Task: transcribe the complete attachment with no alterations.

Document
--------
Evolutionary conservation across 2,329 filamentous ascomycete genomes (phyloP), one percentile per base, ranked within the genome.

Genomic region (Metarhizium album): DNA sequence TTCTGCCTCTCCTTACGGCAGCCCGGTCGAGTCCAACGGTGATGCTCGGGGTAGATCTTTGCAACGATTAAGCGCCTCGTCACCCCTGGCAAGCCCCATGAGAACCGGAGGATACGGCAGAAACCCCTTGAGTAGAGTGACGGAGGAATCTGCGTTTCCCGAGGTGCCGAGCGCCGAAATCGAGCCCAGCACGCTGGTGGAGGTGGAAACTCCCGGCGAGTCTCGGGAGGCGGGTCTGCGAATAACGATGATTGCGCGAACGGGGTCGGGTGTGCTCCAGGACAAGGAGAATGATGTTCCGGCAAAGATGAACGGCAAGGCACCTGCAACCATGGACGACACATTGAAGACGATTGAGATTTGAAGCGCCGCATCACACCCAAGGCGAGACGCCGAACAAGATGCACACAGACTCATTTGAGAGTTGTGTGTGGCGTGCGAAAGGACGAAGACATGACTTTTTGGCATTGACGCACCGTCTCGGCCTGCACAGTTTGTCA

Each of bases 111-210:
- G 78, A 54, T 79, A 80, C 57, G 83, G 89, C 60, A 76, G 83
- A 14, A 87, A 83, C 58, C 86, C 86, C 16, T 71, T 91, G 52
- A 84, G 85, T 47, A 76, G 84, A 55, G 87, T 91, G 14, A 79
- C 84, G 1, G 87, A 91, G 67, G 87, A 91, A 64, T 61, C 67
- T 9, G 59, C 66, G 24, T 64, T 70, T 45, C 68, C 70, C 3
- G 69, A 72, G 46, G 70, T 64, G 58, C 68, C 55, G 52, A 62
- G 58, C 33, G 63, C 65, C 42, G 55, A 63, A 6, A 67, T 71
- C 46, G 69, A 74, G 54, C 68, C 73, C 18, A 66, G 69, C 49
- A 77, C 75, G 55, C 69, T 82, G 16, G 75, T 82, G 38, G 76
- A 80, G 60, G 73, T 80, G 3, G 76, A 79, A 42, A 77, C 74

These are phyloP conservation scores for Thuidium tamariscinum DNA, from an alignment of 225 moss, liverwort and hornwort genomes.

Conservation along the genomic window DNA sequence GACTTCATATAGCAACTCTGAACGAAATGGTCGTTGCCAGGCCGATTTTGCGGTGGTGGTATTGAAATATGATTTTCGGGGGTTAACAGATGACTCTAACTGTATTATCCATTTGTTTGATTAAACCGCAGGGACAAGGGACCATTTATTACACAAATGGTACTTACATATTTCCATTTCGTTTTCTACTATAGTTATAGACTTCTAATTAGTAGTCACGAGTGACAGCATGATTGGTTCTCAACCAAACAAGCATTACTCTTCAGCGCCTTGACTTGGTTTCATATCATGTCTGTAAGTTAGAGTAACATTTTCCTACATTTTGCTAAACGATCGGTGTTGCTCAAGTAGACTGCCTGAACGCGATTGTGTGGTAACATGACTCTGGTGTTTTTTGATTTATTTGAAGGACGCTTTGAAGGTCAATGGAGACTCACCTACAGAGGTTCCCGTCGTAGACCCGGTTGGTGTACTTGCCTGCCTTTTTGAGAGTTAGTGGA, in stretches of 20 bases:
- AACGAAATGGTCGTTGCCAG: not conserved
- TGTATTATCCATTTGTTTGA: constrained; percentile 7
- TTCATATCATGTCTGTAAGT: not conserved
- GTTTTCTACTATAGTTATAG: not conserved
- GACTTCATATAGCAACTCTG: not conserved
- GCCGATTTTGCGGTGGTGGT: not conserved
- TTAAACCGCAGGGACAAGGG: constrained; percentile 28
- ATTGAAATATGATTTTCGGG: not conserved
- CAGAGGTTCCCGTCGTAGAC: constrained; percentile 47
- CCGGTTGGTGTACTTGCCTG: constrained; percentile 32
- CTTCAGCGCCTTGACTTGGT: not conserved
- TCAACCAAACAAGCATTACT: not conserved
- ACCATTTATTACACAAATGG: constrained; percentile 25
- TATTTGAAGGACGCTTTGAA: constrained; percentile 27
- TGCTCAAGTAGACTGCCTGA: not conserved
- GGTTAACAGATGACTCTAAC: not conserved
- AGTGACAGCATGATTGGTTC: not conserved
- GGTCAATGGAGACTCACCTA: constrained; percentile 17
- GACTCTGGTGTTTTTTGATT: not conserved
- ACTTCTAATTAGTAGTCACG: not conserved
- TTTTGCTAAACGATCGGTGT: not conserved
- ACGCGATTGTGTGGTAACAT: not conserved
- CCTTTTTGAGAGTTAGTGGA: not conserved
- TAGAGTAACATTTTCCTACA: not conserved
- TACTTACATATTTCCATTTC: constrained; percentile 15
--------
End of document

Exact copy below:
Evolutionary conservation across 2,329 filamentous ascomycete genomes (phyloP), one percentile per base, ranked within the genome.

Genomic region (Metarhizium album): DNA sequence TTCTGCCTCTCCTTACGGCAGCCCGGTCGAGTCCAACGGTGATGCTCGGGGTAGATCTTTGCAACGATTAAGCGCCTCGTCACCCCTGGCAAGCCCCATGAGAACCGGAGGATACGGCAGAAACCCCTTGAGTAGAGTGACGGAGGAATCTGCGTTTCCCGAGGTGCCGAGCGCCGAAATCGAGCCCAGCACGCTGGTGGAGGTGGAAACTCCCGGCGAGTCTCGGGAGGCGGGTCTGCGAATAACGATGATTGCGCGAACGGGGTCGGGTGTGCTCCAGGACAAGGAGAATGATGTTCCGGCAAAGATGAACGGCAAGGCACCTGCAACCATGGACGACACATTGAAGACGATTGAGATTTGAAGCGCCGCATCACACCCAAGGCGAGACGCCGAACAAGATGCACACAGACTCATTTGAGAGTTGTGTGTGGCGTGCGAAAGGACGAAGACATGACTTTTTGGCATTGACGCACCGTCTCGGCCTGCACAGTTTGTCA

Each of bases 111-210:
- G 78, A 54, T 79, A 80, C 57, G 83, G 89, C 60, A 76, G 83
- A 14, A 87, A 83, C 58, C 86, C 86, C 16, T 71, T 91, G 52
- A 84, G 85, T 47, A 76, G 84, A 55, G 87, T 91, G 14, A 79
- C 84, G 1, G 87, A 91, G 67, G 87, A 91, A 64, T 61, C 67
- T 9, G 59, C 66, G 24, T 64, T 70, T 45, C 68, C 70, C 3
- G 69, A 72, G 46, G 70, T 64, G 58, C 68, C 55, G 52, A 62
- G 58, C 33, G 63, C 65, C 42, G 55, A 63, A 6, A 67, T 71
- C 46, G 69, A 74, G 54, C 68, C 73, C 18, A 66, G 69, C 49
- A 77, C 75, G 55, C 69, T 82, G 16, G 75, T 82, G 38, G 76
- A 80, G 60, G 73, T 80, G 3, G 76, A 79, A 42, A 77, C 74

These are phyloP conservation scores for Thuidium tamariscinum DNA, from an alignment of 225 moss, liverwort and hornwort genomes.

Conservation along the genomic window DNA sequence GACTTCATATAGCAACTCTGAACGAAATGGTCGTTGCCAGGCCGATTTTGCGGTGGTGGTATTGAAATATGATTTTCGGGGGTTAACAGATGACTCTAACTGTATTATCCATTTGTTTGATTAAACCGCAGGGACAAGGGACCATTTATTACACAAATGGTACTTACATATTTCCATTTCGTTTTCTACTATAGTTATAGACTTCTAATTAGTAGTCACGAGTGACAGCATGATTGGTTCTCAACCAAACAAGCATTACTCTTCAGCGCCTTGACTTGGTTTCATATCATGTCTGTAAGTTAGAGTAACATTTTCCTACATTTTGCTAAACGATCGGTGTTGCTCAAGTAGACTGCCTGAACGCGATTGTGTGGTAACATGACTCTGGTGTTTTTTGATTTATTTGAAGGACGCTTTGAAGGTCAATGGAGACTCACCTACAGAGGTTCCCGTCGTAGACCCGGTTGGTGTACTTGCCTGCCTTTTTGAGAGTTAGTGGA, in stretches of 20 bases:
- AACGAAATGGTCGTTGCCAG: not conserved
- TGTATTATCCATTTGTTTGA: constrained; percentile 7
- TTCATATCATGTCTGTAAGT: not conserved
- GTTTTCTACTATAGTTATAG: not conserved
- GACTTCATATAGCAACTCTG: not conserved
- GCCGATTTTGCGGTGGTGGT: not conserved
- TTAAACCGCAGGGACAAGGG: constrained; percentile 28
- ATTGAAATATGATTTTCGGG: not conserved
- CAGAGGTTCCCGTCGTAGAC: constrained; percentile 47
- CCGGTTGGTGTACTTGCCTG: constrained; percentile 32
- CTTCAGCGCCTTGACTTGGT: not conserved
- TCAACCAAACAAGCATTACT: not conserved
- ACCATTTATTACACAAATGG: constrained; percentile 25
- TATTTGAAGGACGCTTTGAA: constrained; percentile 27
- TGCTCAAGTAGACTGCCTGA: not conserved
- GGTTAACAGATGACTCTAAC: not conserved
- AGTGACAGCATGATTGGTTC: not conserved
- GGTCAATGGAGACTCACCTA: constrained; percentile 17
- GACTCTGGTGTTTTTTGATT: not conserved
- ACTTCTAATTAGTAGTCACG: not conserved
- TTTTGCTAAACGATCGGTGT: not conserved
- ACGCGATTGTGTGGTAACAT: not conserved
- CCTTTTTGAGAGTTAGTGGA: not conserved
- TAGAGTAACATTTTCCTACA: not conserved
- TACTTACATATTTCCATTTC: constrained; percentile 15